She held her hands in front of her face, and rubbed her eyes, but still could see nothing.
She heard a knock at the door. Not knowing what else to do, she said "come in?". A click told her the door had opened.
"Hi, I'm Eric," said a pleasant voice, "I'm going to help you get home and make sure you're okay today. No problems so far?"
"Other than not being able to see anything?" She said, a bit sarcastically.
"You'll get used to it," said Eric, "I've managed to get along with only a few stubbed toes now and then."
"Yes, as a bat. Actually, I've heard that bats do have eyesight, reports to the contrary not withstanding. But I still like the expression."
"If you're blind, how are you going to help me get home?" She asked, puzzled.
"It might be a little intimidating the first few times around, but I've managed to get around town without killing myself or anyone else… At least so far!" He said with a slight chuckle.
Knock-knock! Another visitor at the door. "Come in!" she said.
"I've got some sunglasses for you," said the nurse - well, she was pretty sure it was the nurse, anyway. "You'll need to wear them ing sunlight. Since you can't tell if you're looking into bright light which could hurt your eyes. The lenses are opaque, so you won't have to worry unless you're spending a lot of time at the beach this week."
The nurse handed her a pair of plastic-framed sunglasses, and left, after telling her that she could leave anytime she wanted to.
"Since I've got a little more practice getting around than you," said Eric, "I'd suggest that you hold onto my arm to help getting around". He picked up her left hand, and placed it near his right elbow. She could feel that he had a strong arm, and that he was wearing (she thought herself very clever for figuring it out) a polo shirt.
"Best thing for you to do is try to stay just a little behind me - maybe a foot or so, and pretty close to my side. You might bump my foot now and then - don't worry about that - but I'll keep you from walking into anything that would hurt you."
"I'm a little scared," she said, which was not the complete truth - she was quite scared at the idea of moving around without being able to see anything. "Are you sure this will be all right?"
"I'll be very careful for you. You don't have to worry about a thing. Now hop off the table and let's walk slowly to the lobby." She slid off the edge of the table, and hesitated for only a moment before beginning to follow Eric's lead. Her first few steps, she shuffled slowly - just a few inches on each side - holding her other arm in front of her, waving it back and forth.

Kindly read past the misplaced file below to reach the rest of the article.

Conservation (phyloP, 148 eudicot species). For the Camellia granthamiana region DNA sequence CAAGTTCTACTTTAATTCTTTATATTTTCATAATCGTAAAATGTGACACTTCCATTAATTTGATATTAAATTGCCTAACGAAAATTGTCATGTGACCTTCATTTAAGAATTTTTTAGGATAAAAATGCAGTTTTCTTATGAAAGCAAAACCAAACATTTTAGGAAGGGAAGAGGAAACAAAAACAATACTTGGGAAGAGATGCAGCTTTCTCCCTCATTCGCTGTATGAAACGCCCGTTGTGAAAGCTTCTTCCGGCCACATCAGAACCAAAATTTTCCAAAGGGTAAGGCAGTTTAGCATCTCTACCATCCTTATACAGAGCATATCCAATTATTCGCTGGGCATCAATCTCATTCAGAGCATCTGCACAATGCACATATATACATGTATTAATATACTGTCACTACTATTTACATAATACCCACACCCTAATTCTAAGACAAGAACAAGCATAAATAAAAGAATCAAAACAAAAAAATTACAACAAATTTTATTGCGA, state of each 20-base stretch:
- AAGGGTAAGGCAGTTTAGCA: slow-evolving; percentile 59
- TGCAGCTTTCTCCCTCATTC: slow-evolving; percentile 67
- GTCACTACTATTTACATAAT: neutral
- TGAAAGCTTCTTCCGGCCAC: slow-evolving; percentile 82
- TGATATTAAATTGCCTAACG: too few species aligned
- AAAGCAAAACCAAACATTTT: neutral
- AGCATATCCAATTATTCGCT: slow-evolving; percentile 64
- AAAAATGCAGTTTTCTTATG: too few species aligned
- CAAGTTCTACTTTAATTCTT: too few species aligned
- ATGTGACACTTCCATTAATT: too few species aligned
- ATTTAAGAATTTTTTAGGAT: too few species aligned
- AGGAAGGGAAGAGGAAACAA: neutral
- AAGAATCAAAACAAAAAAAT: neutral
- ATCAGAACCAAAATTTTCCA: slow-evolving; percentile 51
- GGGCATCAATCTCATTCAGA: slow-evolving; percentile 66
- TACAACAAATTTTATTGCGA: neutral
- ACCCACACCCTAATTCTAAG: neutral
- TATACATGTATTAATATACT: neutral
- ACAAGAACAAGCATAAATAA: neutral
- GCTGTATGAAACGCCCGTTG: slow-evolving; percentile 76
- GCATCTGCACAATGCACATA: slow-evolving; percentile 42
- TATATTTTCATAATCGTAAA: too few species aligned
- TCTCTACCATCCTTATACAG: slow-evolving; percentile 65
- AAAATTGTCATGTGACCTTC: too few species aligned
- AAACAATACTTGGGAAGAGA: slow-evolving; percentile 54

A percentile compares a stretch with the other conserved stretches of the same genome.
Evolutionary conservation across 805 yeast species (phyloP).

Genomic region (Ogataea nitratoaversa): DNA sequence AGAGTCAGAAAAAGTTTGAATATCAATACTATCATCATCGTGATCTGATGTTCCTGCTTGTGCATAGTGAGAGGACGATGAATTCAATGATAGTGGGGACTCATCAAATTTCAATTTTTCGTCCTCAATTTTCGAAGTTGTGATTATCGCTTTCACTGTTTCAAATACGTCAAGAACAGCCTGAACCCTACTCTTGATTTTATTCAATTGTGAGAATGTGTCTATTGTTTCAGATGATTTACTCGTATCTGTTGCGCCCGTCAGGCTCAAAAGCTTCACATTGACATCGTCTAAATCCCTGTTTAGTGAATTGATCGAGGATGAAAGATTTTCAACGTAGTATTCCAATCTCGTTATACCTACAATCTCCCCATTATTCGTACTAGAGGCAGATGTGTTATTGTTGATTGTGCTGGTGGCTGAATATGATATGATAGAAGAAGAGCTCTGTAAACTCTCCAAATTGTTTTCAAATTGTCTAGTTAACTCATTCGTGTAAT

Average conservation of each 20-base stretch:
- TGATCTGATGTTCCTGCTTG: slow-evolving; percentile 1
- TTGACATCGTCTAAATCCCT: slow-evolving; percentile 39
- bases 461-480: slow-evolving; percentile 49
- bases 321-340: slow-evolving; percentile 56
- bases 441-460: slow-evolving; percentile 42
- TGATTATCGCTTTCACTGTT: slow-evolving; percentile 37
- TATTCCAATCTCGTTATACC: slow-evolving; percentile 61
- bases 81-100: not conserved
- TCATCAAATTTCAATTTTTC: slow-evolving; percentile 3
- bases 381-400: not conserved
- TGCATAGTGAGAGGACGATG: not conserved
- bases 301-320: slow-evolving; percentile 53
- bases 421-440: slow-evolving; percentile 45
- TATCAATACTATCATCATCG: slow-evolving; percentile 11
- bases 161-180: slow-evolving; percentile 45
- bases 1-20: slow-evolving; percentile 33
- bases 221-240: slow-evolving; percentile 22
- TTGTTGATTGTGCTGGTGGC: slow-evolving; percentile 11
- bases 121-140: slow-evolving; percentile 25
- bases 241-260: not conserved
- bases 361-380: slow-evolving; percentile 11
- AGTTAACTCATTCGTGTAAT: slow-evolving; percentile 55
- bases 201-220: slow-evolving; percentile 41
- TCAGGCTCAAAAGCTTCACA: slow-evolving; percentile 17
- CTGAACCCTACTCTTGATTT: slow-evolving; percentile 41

"Relax a little. I'm going to open the door, and we'll be out in the hallway after that. You got to see the hallway when you came in, didn't you? I've never measured it, but I know it's nice and wide, and there are no bumps or things to catch your feet on. Okay?"
She took a deep breath. "Okay, I'll try to loosen up a bit. This is scary for me, though."
"No problem, I'll take care of you." He opened the door, and led her into the hallway. "Now, we're facing straight down the hallway, and the lobby is probably almost 100 feet in front of us. Why don't you try to just walk in a normal way. We'll take slow steps, but you can relax a little and know for certain that there's nothing at all in front of you, all right?"
Freezing in place, she began to cry. "I can't do this!" she said, clinging to Eric's arm with both hands. "I just can't. How can I last a whole week like this! I just want to be able to see!"
"It's okay. I know it can be scary. I wasn't always blind. Losing my eyesight was a gradual thing for me, but early in my training, I spent a good amount of time practicing getting around while blindfolded. It was scary for me, too. But it's not the end of the world, and you're holding on to someone who's going to bump into anything that we bump into ahead of you, and I don't like mashing my nose, okay?"
"All right. I'm sorry. I just don't really like this. But let's try walking now."
One step at a time, they began walking towards the lobby. Her first dozen steps were hesitant, and she was pulling backwards, but slowly she came to realize that she was safe, and could walk with some confidence.
"We're going to be in the lobby soon," said Eric, "You'll feel the tile floor end and the carpet begin. There's just a slight bump - maybe a quarter-inch - at the end of the hall, coming up in just a few steps. We'll slow down so you're not surprised by it."
The last few steps were taken with care, until her foot found the end of the tile floor.